4. Possible regional monetary and economic systems as the consequences of the collapse of the global dollar system
5. Regional financial systems and the potential for future economic growth
Shepheard-Walwyn (Publishers) Ltd
Due July 2019
This book is a response to the fundamental questions that have confronted the UK economy for decades which successive governments of the right and the left have failed to deal with adequately. Some of these questions are obvious, such as ‘Why does poverty still beset a large number of people, whilst others are grossly well-off?’; ‘Why are house prices continuously rising much faster than inflation, so that more and more people are left without a house of their own, or are borne down by the weight of a mortgage?’; ‘Why does UK productivity remain persistently low, despite constantly improving technology?’.
Other questions are less obvious, or are ignored through a belief that they arise from the natural order of things, such as ‘Why do the majority of workers find themselves as employees in jobs that give them little real sense of fulfilment?’; ‘Why is there awful traffic congestion, despite heavy expenditure on transport infrastructure?’; ‘Why does the tax system fail to bring about greater equality, despite progressive rates of tax on incomes?’.
All these questions, obvious or not, are perennial ones, not particularly related to membership of the European Union, but in another sense this book has a lot to do with Brexit, for the simple reason that Brexit leaves the UK economy in a new, unprecedented position. This inevitably arouses both hopes and fears of substantial change. Such hopes and fears may be irrational, but they raise the possibility of genuine reform. However, the author argues, Brexit alone does not change anything fundamental about the economy.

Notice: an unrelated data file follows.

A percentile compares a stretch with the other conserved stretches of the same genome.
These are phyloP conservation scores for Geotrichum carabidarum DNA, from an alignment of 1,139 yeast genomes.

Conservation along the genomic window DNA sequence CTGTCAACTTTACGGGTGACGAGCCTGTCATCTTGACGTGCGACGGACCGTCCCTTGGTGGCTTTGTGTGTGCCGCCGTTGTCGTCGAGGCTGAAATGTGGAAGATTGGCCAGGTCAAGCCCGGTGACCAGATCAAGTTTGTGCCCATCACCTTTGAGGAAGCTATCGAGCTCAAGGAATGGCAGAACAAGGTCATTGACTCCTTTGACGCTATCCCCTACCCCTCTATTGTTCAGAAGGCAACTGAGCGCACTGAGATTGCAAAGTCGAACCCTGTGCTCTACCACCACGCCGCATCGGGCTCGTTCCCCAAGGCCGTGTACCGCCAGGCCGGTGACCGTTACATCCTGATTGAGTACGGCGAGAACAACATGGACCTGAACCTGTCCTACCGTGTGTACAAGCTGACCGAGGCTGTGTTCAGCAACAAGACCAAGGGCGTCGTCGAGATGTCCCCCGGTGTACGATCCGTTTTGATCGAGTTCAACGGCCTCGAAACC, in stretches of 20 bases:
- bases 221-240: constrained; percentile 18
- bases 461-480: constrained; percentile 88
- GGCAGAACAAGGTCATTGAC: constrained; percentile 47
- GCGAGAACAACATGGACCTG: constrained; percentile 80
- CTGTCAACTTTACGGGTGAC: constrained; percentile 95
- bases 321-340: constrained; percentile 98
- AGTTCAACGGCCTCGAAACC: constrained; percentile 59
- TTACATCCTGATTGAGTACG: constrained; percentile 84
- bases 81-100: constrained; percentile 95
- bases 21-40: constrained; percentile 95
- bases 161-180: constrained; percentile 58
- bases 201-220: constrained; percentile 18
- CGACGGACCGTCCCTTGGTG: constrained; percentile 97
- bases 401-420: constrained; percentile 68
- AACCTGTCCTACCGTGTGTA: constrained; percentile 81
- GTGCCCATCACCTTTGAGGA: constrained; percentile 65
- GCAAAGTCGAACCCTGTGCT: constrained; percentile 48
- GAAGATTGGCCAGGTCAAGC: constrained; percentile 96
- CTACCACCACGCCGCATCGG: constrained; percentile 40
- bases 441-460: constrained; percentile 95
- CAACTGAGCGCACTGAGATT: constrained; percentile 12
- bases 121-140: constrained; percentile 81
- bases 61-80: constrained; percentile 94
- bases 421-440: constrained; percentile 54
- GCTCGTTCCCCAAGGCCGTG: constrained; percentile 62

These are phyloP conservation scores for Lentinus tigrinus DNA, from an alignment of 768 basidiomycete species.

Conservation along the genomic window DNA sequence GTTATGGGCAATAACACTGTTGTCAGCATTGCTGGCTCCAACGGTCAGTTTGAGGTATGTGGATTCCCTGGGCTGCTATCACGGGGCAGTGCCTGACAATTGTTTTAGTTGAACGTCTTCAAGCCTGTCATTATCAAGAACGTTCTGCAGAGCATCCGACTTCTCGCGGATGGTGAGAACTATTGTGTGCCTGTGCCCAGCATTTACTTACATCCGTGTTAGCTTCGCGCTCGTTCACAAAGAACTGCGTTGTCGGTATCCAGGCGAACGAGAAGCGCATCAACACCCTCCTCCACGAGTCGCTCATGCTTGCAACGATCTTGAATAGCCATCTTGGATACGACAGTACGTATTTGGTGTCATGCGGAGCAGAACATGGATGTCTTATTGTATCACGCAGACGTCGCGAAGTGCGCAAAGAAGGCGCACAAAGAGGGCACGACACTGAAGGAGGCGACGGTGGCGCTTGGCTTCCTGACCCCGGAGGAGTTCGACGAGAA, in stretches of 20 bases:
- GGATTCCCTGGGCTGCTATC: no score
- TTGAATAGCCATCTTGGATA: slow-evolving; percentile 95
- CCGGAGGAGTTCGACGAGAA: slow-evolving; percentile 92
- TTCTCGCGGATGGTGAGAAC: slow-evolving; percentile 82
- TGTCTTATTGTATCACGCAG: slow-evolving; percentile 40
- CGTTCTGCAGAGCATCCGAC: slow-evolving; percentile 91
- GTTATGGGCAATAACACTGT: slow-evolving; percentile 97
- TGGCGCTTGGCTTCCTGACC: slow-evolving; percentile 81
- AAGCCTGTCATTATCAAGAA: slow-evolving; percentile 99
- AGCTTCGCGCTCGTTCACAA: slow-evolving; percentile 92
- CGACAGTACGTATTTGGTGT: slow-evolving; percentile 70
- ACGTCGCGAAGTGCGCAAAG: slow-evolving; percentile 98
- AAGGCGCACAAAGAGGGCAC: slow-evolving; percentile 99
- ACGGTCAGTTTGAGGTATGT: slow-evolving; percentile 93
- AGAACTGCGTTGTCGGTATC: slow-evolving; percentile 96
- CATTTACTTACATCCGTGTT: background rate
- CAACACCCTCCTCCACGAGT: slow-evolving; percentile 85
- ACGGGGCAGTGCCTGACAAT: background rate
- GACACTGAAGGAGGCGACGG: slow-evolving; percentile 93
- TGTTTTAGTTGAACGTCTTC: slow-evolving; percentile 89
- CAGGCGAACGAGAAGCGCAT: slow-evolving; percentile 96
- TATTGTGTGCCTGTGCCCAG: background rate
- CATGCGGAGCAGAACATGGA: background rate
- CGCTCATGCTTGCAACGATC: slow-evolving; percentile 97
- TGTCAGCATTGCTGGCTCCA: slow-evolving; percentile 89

Why this is so, is because what requires fundamental reform is not any features of being in or out of the EU, but more deeply embedded ones, which have generally been established for a very long time. They are principally threefold: the taxation system, the land tenure system, and the banking system. All three require root and branch reform. The concerns engendered by Brexit may provide an opportunity lacking in more equable times.
Brian Hodgkinson qualified as a chartered accountant in the City of London, then won a scholarship to Oxford where he took a first in Philosophy, Politics and Economics and won the George Webb Medley Prize in Economics. Subsequently he taught Philosophy in the Social Studies School at Sussex University, before switching to teaching Economics in Sixth Forms. As the founder editor of British Economy Survey, he kept in touch with applied economics and questions of public policy. He is the author of A New Model of the Economy, The Advancement of Civilisation in the Western World and several other books.
Outline contents: Introduction, Rent, Wages, Capital, Structure of Industry, Property, Taxation, Public Expenditure, Money Banking and Interest, Transport, Housing, Public Utilities, Retailing, Agriculture, Foreign Trade and Investment, Historical Outline, Economic Justice.